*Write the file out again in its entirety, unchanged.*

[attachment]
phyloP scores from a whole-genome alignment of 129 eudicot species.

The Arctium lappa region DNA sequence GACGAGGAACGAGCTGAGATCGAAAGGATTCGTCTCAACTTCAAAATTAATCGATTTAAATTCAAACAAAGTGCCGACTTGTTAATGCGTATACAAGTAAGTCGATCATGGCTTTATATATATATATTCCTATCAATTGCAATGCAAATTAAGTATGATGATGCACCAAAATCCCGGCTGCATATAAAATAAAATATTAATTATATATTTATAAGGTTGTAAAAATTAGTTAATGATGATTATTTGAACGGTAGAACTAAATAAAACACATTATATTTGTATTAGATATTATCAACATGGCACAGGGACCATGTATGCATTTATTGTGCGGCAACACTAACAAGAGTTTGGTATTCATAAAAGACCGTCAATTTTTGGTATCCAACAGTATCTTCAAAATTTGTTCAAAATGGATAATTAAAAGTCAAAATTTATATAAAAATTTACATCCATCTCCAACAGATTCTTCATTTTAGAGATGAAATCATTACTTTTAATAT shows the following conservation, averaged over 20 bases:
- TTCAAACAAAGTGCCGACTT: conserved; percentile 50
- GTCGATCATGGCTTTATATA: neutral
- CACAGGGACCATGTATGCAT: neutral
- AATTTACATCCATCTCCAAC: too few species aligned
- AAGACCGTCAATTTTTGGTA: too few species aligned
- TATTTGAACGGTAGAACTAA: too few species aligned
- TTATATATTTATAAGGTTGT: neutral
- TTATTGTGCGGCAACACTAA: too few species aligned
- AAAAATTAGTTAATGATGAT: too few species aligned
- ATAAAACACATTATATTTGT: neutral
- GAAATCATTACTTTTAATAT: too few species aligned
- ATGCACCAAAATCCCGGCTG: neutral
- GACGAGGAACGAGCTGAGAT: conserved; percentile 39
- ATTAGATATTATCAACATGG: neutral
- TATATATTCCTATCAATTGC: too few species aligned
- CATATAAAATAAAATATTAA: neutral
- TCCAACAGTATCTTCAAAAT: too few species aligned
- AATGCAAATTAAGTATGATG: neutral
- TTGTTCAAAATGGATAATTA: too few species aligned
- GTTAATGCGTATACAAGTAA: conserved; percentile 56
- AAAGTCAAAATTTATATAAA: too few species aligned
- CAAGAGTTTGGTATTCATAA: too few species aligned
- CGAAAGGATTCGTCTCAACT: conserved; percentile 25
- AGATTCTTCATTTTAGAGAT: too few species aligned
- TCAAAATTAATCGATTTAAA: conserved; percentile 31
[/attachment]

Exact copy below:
phyloP scores from a whole-genome alignment of 129 eudicot species.

The Arctium lappa region DNA sequence GACGAGGAACGAGCTGAGATCGAAAGGATTCGTCTCAACTTCAAAATTAATCGATTTAAATTCAAACAAAGTGCCGACTTGTTAATGCGTATACAAGTAAGTCGATCATGGCTTTATATATATATATTCCTATCAATTGCAATGCAAATTAAGTATGATGATGCACCAAAATCCCGGCTGCATATAAAATAAAATATTAATTATATATTTATAAGGTTGTAAAAATTAGTTAATGATGATTATTTGAACGGTAGAACTAAATAAAACACATTATATTTGTATTAGATATTATCAACATGGCACAGGGACCATGTATGCATTTATTGTGCGGCAACACTAACAAGAGTTTGGTATTCATAAAAGACCGTCAATTTTTGGTATCCAACAGTATCTTCAAAATTTGTTCAAAATGGATAATTAAAAGTCAAAATTTATATAAAAATTTACATCCATCTCCAACAGATTCTTCATTTTAGAGATGAAATCATTACTTTTAATAT shows the following conservation, averaged over 20 bases:
- TTCAAACAAAGTGCCGACTT: conserved; percentile 50
- GTCGATCATGGCTTTATATA: neutral
- CACAGGGACCATGTATGCAT: neutral
- AATTTACATCCATCTCCAAC: too few species aligned
- AAGACCGTCAATTTTTGGTA: too few species aligned
- TATTTGAACGGTAGAACTAA: too few species aligned
- TTATATATTTATAAGGTTGT: neutral
- TTATTGTGCGGCAACACTAA: too few species aligned
- AAAAATTAGTTAATGATGAT: too few species aligned
- ATAAAACACATTATATTTGT: neutral
- GAAATCATTACTTTTAATAT: too few species aligned
- ATGCACCAAAATCCCGGCTG: neutral
- GACGAGGAACGAGCTGAGAT: conserved; percentile 39
- ATTAGATATTATCAACATGG: neutral
- TATATATTCCTATCAATTGC: too few species aligned
- CATATAAAATAAAATATTAA: neutral
- TCCAACAGTATCTTCAAAAT: too few species aligned
- AATGCAAATTAAGTATGATG: neutral
- TTGTTCAAAATGGATAATTA: too few species aligned
- GTTAATGCGTATACAAGTAA: conserved; percentile 56
- AAAGTCAAAATTTATATAAA: too few species aligned
- CAAGAGTTTGGTATTCATAA: too few species aligned
- CGAAAGGATTCGTCTCAACT: conserved; percentile 25
- AGATTCTTCATTTTAGAGAT: too few species aligned
- TCAAAATTAATCGATTTAAA: conserved; percentile 31